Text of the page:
WASHINGTON – Here’s one big item that should be at the top of any family’s back- to-school checklist: making sure the kids have all their required shots.
A number of immunizations are needed, and major school districts in the D.C. area are going out of their way to make information and forms available online.
Requirements are set at the state level with guidance from the federal government. Maryland, Virginia and D.C. all adhere to national standards set by the Centers for Disease Control and Prevention for immunizations against diptheria, pertussis (whooping cough), tetanus, polio, measles, mumps, rubella, chicken pox and hepatitis B.
But they vary on another, more controversial vaccine.
Virginia and D.C. both require the human papillomavirus vaccine for preteen girls, although parents can opt out after meeting certain conditions. Maryland does not require the HPV vaccine. Across the region, there is no requirement for boys.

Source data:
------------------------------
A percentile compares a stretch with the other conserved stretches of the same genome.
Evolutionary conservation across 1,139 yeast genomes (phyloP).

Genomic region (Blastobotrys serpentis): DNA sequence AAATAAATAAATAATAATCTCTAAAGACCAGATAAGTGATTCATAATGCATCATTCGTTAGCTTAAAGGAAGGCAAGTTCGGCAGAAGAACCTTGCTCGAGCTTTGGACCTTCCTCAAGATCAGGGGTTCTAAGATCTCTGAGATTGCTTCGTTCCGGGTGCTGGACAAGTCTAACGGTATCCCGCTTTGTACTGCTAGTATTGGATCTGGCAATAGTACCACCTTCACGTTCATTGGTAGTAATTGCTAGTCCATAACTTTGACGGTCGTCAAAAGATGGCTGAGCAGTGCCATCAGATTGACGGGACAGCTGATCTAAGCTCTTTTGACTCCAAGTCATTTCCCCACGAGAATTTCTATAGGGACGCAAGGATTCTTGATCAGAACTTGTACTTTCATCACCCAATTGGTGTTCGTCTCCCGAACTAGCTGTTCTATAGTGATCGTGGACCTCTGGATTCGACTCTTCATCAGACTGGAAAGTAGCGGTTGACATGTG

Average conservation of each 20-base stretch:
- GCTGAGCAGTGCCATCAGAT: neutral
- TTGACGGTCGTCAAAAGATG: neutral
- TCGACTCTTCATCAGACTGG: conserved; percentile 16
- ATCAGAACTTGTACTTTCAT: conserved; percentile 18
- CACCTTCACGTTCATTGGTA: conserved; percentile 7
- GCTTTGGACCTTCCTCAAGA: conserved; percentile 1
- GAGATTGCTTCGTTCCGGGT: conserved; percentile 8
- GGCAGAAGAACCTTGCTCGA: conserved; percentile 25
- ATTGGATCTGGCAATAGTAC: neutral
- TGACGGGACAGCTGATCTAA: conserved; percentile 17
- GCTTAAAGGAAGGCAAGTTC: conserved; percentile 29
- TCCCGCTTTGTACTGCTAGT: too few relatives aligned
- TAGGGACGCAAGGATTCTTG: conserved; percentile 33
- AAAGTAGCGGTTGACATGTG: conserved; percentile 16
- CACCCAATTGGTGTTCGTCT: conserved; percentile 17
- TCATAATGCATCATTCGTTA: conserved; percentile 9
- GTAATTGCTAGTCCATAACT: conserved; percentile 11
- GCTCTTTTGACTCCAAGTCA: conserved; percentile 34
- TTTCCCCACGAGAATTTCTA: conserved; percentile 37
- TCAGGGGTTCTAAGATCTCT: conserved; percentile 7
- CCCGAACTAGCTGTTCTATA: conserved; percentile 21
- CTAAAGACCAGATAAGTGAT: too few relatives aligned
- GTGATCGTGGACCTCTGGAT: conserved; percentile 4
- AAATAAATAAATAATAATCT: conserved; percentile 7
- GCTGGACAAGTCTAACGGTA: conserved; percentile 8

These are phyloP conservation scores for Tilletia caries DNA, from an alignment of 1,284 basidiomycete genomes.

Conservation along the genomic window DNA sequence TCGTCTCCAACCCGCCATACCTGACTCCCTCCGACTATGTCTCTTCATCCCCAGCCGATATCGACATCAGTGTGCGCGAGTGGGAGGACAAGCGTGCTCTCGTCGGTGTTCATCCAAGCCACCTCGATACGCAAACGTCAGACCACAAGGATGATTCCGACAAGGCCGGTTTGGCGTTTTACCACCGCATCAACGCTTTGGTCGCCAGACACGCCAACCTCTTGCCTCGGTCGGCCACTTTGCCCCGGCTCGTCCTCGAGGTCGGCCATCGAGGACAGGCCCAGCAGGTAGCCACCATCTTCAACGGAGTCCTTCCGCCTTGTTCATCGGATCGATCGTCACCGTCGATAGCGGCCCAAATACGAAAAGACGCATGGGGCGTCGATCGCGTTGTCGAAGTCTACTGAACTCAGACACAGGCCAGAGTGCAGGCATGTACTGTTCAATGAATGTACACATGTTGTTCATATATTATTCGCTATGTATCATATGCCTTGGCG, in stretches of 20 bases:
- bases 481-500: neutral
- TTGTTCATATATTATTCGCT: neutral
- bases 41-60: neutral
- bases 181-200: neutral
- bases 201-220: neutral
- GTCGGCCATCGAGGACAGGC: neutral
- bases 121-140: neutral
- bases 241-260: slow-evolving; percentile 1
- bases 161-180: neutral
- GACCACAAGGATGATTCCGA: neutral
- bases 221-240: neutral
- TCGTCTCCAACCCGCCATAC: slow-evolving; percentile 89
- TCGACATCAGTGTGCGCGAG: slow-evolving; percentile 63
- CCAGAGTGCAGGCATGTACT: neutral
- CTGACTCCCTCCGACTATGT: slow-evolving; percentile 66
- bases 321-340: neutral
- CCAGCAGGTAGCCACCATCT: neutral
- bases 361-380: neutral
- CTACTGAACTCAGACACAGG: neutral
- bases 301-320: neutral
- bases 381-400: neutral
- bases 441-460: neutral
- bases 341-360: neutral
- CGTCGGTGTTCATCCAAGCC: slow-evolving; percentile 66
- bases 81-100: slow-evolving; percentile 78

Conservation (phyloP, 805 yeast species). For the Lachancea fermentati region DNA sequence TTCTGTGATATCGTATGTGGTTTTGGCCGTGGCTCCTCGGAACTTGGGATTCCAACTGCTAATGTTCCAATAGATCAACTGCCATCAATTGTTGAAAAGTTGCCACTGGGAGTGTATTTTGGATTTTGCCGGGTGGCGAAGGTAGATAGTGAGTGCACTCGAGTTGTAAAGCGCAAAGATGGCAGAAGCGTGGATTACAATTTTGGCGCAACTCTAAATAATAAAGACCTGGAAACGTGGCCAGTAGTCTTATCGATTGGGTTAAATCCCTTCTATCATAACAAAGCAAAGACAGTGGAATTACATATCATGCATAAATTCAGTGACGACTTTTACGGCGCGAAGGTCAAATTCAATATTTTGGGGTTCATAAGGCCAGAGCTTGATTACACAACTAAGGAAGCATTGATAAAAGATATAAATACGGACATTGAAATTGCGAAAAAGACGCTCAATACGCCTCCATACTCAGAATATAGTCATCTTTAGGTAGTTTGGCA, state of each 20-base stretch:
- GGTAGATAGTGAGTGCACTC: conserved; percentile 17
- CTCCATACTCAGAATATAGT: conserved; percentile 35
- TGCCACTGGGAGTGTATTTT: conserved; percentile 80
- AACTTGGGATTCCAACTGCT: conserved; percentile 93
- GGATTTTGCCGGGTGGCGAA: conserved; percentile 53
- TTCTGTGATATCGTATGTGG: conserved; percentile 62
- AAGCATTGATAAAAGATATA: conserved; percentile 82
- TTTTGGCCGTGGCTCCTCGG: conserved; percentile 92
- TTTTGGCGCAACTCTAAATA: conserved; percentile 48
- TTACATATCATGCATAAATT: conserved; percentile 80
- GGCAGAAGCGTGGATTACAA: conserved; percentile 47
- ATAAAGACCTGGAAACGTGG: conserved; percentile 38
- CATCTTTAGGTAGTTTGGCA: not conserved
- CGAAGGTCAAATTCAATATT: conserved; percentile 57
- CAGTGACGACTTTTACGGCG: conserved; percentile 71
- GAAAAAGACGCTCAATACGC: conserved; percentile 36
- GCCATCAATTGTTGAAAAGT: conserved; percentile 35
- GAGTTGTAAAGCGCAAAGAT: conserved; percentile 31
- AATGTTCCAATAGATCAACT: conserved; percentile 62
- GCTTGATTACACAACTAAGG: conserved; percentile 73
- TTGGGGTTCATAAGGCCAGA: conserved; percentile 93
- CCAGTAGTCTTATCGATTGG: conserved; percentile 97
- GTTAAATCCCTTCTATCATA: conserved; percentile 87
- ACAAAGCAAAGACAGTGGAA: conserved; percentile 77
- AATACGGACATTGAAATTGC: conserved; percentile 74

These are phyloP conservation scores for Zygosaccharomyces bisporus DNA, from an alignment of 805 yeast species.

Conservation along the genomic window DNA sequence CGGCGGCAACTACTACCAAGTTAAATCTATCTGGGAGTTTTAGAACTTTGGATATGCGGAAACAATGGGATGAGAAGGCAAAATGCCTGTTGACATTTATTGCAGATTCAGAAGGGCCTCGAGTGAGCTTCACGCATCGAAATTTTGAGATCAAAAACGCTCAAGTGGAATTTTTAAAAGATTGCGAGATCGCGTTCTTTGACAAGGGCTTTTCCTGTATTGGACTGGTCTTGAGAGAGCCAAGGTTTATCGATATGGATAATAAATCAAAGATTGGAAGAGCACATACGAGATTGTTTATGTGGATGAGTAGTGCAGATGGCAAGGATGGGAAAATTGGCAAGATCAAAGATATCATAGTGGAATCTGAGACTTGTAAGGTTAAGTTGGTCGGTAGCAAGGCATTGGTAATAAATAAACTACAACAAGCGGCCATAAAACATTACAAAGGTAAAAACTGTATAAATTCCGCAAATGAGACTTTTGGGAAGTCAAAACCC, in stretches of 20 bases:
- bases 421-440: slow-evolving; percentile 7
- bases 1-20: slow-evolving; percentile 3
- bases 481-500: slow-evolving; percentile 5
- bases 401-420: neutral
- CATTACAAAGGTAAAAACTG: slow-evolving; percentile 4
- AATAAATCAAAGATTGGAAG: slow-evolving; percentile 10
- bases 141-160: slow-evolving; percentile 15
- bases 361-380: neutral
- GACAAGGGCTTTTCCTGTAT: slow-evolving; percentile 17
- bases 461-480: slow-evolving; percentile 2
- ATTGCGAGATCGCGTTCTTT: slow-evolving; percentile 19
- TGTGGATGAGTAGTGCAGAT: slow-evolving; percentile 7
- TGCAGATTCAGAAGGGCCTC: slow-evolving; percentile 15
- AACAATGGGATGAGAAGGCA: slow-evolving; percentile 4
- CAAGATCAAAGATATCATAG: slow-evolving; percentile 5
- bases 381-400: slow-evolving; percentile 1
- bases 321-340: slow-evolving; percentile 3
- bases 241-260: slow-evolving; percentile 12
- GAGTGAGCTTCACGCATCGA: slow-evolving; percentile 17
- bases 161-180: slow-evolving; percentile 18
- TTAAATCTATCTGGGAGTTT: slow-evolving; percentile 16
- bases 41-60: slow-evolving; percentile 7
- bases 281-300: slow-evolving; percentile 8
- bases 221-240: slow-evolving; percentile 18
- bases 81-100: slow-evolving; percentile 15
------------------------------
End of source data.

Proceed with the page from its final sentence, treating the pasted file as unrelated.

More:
Dr. Roberta DeBiasi, chief of Pediatric Infectious Disease at Children’s National Medical Center, says some parents remain uncomfortable with the vaccine because it guards against a sexually transmitted virus that has been linked to various cancers.
She says it must be administered before a child becomes sexually active, and some moms and dads get uneasy thinking about their kids and their future sex lives.
DeBiasi says other parents have raised concerns about possible side effects from the HPV vaccine.
“They think it is dangerous, and we don’t have data — none of which is true,” she says.
The CDC says that last year only a third of teenage girls nationwide had received the required three doses of the vaccine. That puts the U.S. vaccination rate near the bottom among developed countries.